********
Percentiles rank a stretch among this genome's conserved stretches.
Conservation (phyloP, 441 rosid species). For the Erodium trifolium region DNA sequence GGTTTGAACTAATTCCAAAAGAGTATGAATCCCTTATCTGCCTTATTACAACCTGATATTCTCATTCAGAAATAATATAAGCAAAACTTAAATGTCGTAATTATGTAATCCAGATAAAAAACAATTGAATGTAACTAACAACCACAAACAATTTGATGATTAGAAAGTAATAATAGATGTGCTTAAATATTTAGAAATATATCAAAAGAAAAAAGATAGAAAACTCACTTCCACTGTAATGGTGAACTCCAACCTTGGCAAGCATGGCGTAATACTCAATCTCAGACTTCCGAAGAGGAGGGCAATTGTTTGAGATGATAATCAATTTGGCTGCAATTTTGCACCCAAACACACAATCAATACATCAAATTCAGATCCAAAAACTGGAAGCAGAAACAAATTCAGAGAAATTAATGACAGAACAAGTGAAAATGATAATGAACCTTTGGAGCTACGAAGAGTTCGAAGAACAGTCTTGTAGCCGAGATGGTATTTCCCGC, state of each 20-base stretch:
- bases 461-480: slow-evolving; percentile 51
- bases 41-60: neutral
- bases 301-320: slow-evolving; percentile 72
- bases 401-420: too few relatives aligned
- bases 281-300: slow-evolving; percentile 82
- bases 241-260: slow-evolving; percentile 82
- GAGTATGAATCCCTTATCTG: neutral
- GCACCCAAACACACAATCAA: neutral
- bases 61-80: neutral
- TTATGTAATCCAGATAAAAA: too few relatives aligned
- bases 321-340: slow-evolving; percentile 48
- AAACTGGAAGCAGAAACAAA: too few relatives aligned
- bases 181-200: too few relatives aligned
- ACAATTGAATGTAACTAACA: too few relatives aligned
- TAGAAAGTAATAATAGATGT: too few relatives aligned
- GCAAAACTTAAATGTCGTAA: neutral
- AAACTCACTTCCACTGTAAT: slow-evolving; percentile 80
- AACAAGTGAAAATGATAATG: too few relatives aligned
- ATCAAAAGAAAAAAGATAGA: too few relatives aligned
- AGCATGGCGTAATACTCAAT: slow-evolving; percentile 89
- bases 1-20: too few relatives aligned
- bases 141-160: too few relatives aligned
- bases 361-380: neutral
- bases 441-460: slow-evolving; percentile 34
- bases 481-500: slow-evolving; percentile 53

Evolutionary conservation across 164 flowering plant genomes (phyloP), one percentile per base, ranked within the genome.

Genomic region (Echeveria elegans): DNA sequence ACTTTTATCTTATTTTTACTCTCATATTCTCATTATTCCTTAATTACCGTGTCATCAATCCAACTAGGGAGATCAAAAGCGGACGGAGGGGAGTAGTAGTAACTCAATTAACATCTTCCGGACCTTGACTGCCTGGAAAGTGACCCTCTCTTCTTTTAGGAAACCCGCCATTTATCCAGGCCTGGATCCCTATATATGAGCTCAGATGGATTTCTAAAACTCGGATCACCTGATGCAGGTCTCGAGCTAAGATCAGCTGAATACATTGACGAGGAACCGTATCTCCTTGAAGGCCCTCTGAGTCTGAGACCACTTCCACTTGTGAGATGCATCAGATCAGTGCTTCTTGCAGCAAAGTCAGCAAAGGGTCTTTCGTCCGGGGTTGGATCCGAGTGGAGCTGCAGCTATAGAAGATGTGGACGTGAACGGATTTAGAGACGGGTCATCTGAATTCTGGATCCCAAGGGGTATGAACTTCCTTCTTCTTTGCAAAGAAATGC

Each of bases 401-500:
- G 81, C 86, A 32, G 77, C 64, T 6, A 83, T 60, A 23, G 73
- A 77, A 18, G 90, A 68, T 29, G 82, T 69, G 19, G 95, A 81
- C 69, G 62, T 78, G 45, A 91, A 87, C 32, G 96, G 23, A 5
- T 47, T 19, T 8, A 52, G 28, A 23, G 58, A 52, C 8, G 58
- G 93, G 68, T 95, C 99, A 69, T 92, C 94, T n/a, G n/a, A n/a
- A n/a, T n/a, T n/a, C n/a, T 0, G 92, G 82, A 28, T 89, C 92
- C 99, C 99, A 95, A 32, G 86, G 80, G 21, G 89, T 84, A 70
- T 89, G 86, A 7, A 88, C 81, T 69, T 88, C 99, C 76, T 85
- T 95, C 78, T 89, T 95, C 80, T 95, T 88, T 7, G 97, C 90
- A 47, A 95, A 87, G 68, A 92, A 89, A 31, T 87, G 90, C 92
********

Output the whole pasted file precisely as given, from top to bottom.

Percentiles rank a stretch among this genome's conserved stretches.
Conservation (phyloP, 441 rosid species). For the Erodium trifolium region DNA sequence GGTTTGAACTAATTCCAAAAGAGTATGAATCCCTTATCTGCCTTATTACAACCTGATATTCTCATTCAGAAATAATATAAGCAAAACTTAAATGTCGTAATTATGTAATCCAGATAAAAAACAATTGAATGTAACTAACAACCACAAACAATTTGATGATTAGAAAGTAATAATAGATGTGCTTAAATATTTAGAAATATATCAAAAGAAAAAAGATAGAAAACTCACTTCCACTGTAATGGTGAACTCCAACCTTGGCAAGCATGGCGTAATACTCAATCTCAGACTTCCGAAGAGGAGGGCAATTGTTTGAGATGATAATCAATTTGGCTGCAATTTTGCACCCAAACACACAATCAATACATCAAATTCAGATCCAAAAACTGGAAGCAGAAACAAATTCAGAGAAATTAATGACAGAACAAGTGAAAATGATAATGAACCTTTGGAGCTACGAAGAGTTCGAAGAACAGTCTTGTAGCCGAGATGGTATTTCCCGC, state of each 20-base stretch:
- bases 461-480: slow-evolving; percentile 51
- bases 41-60: neutral
- bases 301-320: slow-evolving; percentile 72
- bases 401-420: too few relatives aligned
- bases 281-300: slow-evolving; percentile 82
- bases 241-260: slow-evolving; percentile 82
- GAGTATGAATCCCTTATCTG: neutral
- GCACCCAAACACACAATCAA: neutral
- bases 61-80: neutral
- TTATGTAATCCAGATAAAAA: too few relatives aligned
- bases 321-340: slow-evolving; percentile 48
- AAACTGGAAGCAGAAACAAA: too few relatives aligned
- bases 181-200: too few relatives aligned
- ACAATTGAATGTAACTAACA: too few relatives aligned
- TAGAAAGTAATAATAGATGT: too few relatives aligned
- GCAAAACTTAAATGTCGTAA: neutral
- AAACTCACTTCCACTGTAAT: slow-evolving; percentile 80
- AACAAGTGAAAATGATAATG: too few relatives aligned
- ATCAAAAGAAAAAAGATAGA: too few relatives aligned
- AGCATGGCGTAATACTCAAT: slow-evolving; percentile 89
- bases 1-20: too few relatives aligned
- bases 141-160: too few relatives aligned
- bases 361-380: neutral
- bases 441-460: slow-evolving; percentile 34
- bases 481-500: slow-evolving; percentile 53

Evolutionary conservation across 164 flowering plant genomes (phyloP), one percentile per base, ranked within the genome.

Genomic region (Echeveria elegans): DNA sequence ACTTTTATCTTATTTTTACTCTCATATTCTCATTATTCCTTAATTACCGTGTCATCAATCCAACTAGGGAGATCAAAAGCGGACGGAGGGGAGTAGTAGTAACTCAATTAACATCTTCCGGACCTTGACTGCCTGGAAAGTGACCCTCTCTTCTTTTAGGAAACCCGCCATTTATCCAGGCCTGGATCCCTATATATGAGCTCAGATGGATTTCTAAAACTCGGATCACCTGATGCAGGTCTCGAGCTAAGATCAGCTGAATACATTGACGAGGAACCGTATCTCCTTGAAGGCCCTCTGAGTCTGAGACCACTTCCACTTGTGAGATGCATCAGATCAGTGCTTCTTGCAGCAAAGTCAGCAAAGGGTCTTTCGTCCGGGGTTGGATCCGAGTGGAGCTGCAGCTATAGAAGATGTGGACGTGAACGGATTTAGAGACGGGTCATCTGAATTCTGGATCCCAAGGGGTATGAACTTCCTTCTTCTTTGCAAAGAAATGC

Each of bases 401-500:
- G 81, C 86, A 32, G 77, C 64, T 6, A 83, T 60, A 23, G 73
- A 77, A 18, G 90, A 68, T 29, G 82, T 69, G 19, G 95, A 81
- C 69, G 62, T 78, G 45, A 91, A 87, C 32, G 96, G 23, A 5
- T 47, T 19, T 8, A 52, G 28, A 23, G 58, A 52, C 8, G 58
- G 93, G 68, T 95, C 99, A 69, T 92, C 94, T n/a, G n/a, A n/a
- A n/a, T n/a, T n/a, C n/a, T 0, G 92, G 82, A 28, T 89, C 92
- C 99, C 99, A 95, A 32, G 86, G 80, G 21, G 89, T 84, A 70
- T 89, G 86, A 7, A 88, C 81, T 69, T 88, C 99, C 76, T 85
- T 95, C 78, T 89, T 95, C 80, T 95, T 88, T 7, G 97, C 90
- A 47, A 95, A 87, G 68, A 92, A 89, A 31, T 87, G 90, C 92